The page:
Neues vom PostgreSQL Planet
PG13; not to be confused with PG-13, only PostgreSQL Guidance required here!
PostgreSQL Beta 1 was released on May 21, 2020 and Beta 2 on June 25, 2020. A beta might not be bug free, but it almost always includes all core features of the full release. PG betas are no different. Beta 2 includes all the major features we expect to see in the final release. There are some fairly useful and exciting features that are worth mentioning.
SQL and especially PostgreSQL provide a nice set of general purpose data types you can use to model your data. However, what if you want to store fewer generic data? What if you want to have more advanced server side check constraints? The way to do that in SQL and in PostgreSQL in particular is to use CREATE DOMAIN.
This blog will show you how to create useful new data types which are commonly needed in many applications.
Image from Flickr user fsse8info
Recently the topic of generating random-looking coupon codes and other strings came up on internal chat. My go-to for something like that is always this solution based on Feistel networks, which I didn’t think was terribly obscure. But I was surprised when nobody else seemed to recognize it, so maybe it is. In any case here’s a little illustration of the thing in action.
Postgres indexes can only be defined on single tables. Why would you want to have indexes that reference multiple tables, i.e., global indexes?
Recently we had some clients who had the desire to store timeseries in PostgreSQL. One of the questions, which seems to interest people in this area, is related to calculating the difference between values in timeseries data. How can one calculate the difference between the current and the previous row?
To answer this question I have decided to share some simple queries outlining what can be done. Note that this is not a complete tutorial about analytics and windowing functions but just a short introduction to what can be done in general.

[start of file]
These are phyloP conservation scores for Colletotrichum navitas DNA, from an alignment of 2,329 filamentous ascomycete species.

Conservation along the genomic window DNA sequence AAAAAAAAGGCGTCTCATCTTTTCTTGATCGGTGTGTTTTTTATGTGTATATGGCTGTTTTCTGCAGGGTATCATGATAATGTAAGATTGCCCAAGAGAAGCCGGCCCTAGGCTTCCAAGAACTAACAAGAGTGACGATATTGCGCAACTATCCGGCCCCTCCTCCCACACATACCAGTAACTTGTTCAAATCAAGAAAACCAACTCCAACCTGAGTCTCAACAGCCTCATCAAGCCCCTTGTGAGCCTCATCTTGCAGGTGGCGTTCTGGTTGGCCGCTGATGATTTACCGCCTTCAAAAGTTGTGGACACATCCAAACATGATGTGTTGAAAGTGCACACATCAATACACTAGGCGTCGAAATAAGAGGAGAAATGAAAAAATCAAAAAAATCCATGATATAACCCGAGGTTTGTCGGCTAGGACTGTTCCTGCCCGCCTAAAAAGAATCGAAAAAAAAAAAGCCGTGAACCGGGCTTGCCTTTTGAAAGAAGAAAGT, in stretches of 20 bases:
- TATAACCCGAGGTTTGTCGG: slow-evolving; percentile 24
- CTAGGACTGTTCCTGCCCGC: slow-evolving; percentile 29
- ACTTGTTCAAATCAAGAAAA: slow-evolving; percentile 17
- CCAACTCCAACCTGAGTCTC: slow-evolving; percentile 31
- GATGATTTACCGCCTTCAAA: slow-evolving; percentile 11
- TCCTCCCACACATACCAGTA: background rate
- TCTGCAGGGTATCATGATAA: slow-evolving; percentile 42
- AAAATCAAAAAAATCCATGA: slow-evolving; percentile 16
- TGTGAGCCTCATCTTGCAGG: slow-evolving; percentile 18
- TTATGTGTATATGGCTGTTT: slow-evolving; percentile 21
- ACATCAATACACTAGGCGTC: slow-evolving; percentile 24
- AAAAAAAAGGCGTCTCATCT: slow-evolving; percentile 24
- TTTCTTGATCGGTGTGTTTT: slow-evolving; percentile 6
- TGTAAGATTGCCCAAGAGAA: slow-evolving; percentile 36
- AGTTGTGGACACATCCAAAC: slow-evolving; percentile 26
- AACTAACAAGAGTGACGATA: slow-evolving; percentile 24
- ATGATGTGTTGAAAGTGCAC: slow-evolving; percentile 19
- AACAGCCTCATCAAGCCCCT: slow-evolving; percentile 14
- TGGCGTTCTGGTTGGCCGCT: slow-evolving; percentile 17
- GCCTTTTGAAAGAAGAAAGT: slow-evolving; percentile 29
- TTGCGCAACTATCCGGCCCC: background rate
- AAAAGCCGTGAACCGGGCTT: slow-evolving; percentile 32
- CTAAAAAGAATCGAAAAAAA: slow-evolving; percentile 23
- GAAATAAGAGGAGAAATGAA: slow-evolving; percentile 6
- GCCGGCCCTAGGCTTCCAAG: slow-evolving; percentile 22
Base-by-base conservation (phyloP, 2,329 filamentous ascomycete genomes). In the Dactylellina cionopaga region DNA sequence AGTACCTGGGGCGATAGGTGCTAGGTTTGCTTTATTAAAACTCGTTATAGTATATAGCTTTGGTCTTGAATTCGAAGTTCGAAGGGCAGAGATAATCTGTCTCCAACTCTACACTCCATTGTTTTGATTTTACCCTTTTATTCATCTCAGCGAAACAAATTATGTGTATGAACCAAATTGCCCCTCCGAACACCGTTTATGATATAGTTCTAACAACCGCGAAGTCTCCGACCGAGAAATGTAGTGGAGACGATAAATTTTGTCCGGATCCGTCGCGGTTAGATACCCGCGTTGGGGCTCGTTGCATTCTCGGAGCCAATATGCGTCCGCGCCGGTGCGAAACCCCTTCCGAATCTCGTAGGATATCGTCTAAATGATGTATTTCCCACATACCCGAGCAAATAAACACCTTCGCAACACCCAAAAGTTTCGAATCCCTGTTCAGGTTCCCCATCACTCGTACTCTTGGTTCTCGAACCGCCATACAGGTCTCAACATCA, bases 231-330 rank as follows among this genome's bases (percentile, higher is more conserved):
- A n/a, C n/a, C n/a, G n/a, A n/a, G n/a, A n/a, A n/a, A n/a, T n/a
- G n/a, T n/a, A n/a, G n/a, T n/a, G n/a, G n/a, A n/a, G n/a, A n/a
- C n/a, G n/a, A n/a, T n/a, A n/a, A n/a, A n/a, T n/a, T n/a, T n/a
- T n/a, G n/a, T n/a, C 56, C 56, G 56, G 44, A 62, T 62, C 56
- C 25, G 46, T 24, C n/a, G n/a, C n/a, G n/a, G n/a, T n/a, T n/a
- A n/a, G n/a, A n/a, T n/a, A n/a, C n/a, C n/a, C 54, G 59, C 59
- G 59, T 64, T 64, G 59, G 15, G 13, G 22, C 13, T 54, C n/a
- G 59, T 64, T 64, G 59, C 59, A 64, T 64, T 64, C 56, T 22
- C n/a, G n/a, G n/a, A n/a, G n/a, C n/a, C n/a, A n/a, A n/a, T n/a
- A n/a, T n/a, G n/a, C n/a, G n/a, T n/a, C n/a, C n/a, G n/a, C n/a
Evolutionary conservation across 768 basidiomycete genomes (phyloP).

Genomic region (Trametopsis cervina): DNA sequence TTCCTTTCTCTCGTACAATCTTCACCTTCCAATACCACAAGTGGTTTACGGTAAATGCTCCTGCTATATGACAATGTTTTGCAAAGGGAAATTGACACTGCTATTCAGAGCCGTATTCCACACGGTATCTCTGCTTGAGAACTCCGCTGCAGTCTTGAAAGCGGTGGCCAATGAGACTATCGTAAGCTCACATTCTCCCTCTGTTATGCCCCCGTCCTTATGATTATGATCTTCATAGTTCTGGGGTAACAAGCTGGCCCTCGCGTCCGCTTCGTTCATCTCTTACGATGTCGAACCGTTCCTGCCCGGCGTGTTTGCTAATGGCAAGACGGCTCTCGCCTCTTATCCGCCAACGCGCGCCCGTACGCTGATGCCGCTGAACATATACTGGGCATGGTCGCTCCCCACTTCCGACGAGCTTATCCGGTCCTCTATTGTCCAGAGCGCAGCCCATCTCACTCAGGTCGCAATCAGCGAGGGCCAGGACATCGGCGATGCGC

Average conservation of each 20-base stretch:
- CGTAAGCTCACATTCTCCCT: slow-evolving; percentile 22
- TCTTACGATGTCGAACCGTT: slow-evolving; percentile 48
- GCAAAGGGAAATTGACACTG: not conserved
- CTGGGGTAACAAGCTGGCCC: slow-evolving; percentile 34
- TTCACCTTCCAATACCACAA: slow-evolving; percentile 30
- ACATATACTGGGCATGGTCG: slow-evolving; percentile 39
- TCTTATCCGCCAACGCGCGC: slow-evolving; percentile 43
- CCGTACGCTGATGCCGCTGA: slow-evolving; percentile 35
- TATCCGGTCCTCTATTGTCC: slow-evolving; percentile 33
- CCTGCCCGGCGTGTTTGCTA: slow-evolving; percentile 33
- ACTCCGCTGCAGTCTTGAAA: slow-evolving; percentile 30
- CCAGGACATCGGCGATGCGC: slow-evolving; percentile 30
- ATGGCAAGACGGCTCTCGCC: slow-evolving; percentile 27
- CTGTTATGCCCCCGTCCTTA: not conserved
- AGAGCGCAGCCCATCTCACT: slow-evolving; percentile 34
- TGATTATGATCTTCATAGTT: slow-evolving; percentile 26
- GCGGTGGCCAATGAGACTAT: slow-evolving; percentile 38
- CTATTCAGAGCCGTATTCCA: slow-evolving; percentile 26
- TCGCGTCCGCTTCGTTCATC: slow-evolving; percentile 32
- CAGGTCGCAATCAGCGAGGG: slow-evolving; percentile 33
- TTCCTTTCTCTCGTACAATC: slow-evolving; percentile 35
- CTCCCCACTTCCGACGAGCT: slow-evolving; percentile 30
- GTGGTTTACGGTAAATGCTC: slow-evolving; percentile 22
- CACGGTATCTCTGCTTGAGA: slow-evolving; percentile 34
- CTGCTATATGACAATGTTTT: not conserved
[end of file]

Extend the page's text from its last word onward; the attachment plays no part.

When working with large tables, even simple actions can have high costs to complete. What queries are acceptable for smaller tables can often be less than ideal when applied to large tables, so your specific choice of approach to a given problem becomes more important.
There is a long history of hardware acceleration, i.e., hardware modules helping the CPU. There was the 80287 math coprocessor, sound cards, and video cards. The computer industry is constantly moving things from the CPU to the motherboard and external cards, and back again. Movement is mostly determined by whether the CPU is able to efficiently perform the task, the transfer bandwidth needed to perform the task, and the flexibility of replaceable external cards.
Computer tasks are one of the most precise activities we do on a daily basis. Driving, cooking, walking, and reading are fairly imprecise compared to computer interaction.
Computers represent symbols like "a" and "A" precisely and require external facilities to define relationships between them. This email thread makes a convincing argument that you usually want case-preserving, but less-precise case-insensitive behavior.
Today’s blog post is going to be a nice little adventure of learning how to use composite primary keys in a PostgreSQL many-to-many relationship table while building a Django application. Along the way we will talk about some basics of Django and some workarounds you need to use. Let’s dig in and get started.